This past week, Facebook and LinkedIn both revealed new numbers and stats about holiday shopping, even though Halloween is just a day away.
Here are six data points that stuck out to us this week.
1. Scary clips
What was the No. 1 scary video trailer watched on YouTube during October? Stephen King’s It reboot.
Since posting the trailer in July, the Warner Bros. clip has been watched more than 26 million times. Click here to see what other movies made YouTube’s list of most-viewed trailers.
2. Tis the season
It’s still October, but the holiday season is already in full swing for retailers and consumers are expected to spend 51 percent of their shopping budgets online this year, according to data from Deloitte. Additionally, 44 percent of people plan to shop from mass merchants.
When asked what they look for in picking a retailer, 79 percent of online shoppers said that they looked for ease of searching as opposed to 64 percent of in-store shoppers.
Check out all of Deloitte’s findings here.
3. Is AI overhyped?
Artificial intelligence is one of the hottest terms in digital marketing, but only 42 percent of 300 marketers surveyed said that they plan to implement AI, according to a new study from Resulticks.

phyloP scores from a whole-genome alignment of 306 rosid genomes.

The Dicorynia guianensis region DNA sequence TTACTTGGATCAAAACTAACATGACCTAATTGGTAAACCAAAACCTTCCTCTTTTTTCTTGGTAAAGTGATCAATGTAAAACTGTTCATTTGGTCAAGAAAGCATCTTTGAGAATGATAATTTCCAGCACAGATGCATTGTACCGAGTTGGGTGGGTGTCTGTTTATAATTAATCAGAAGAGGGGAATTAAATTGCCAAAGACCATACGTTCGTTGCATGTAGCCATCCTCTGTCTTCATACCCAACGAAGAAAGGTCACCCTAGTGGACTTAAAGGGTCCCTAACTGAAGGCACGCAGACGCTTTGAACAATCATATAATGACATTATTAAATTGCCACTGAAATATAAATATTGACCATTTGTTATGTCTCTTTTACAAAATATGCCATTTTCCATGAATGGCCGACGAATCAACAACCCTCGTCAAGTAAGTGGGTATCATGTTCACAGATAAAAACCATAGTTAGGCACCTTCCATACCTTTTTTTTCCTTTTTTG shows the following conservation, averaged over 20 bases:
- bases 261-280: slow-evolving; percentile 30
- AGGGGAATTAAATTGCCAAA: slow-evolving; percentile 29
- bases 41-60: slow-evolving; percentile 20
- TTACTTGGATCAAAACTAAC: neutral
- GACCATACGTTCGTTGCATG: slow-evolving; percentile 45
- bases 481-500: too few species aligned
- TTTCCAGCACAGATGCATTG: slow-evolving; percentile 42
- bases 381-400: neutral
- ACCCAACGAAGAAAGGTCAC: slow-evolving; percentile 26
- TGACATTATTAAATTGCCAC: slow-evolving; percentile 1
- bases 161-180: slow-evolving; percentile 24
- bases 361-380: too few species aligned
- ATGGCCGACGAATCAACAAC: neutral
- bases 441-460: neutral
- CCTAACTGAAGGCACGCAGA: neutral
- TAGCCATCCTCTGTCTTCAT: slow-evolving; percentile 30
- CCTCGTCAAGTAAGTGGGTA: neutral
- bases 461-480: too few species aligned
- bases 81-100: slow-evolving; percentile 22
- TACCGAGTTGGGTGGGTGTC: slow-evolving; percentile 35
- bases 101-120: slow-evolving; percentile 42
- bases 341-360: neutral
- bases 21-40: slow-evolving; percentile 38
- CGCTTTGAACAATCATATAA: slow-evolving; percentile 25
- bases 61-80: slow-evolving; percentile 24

Another 40 percent of marketers said that they felt “skeptical when they see or hear the term,” and 47 percent of respondents said that AI is more hype than reality.
4. Secret job hunters
Since launching a feature called Open Candidates a year ago, LinkedIn says that it is now used by 10 million users.
The feature lets users privately let recruiters know that they are open to new opportunities without broadcasting it to their network.
LinkedIn also plans to add more personalized suggestions and stats that show how much attention job seekers receive from recruiters on the site, said group product manager Vidya Chandra.
5. Facebook is taking on Slack
One year after launching Workplace by Facebook, the social network said that 30,000 organizations are now using its work-management tool. What’s more, more than one million groups have been created in Workplace by Facebook.
6. Pivot to … pictures?
Arkadium, a content tool that helps publishers like CNN and the Washington Post boost engagement on stories, found that 85 percent of millennials were likely to finish reading a story if it included visuals. Another 82 percent of millennials said they would return to news sites that regularly include visuals.
So, why are millennials memorized by images?
“With the rise of platforms like Instagram, millennials are used to digesting news and information with a visual as opposed to a lot of text,” Jessica Rovello, CEO and co-founder of Arkadium told Adweek’s digital media reporter Sami Main. Click here to read more about the findings.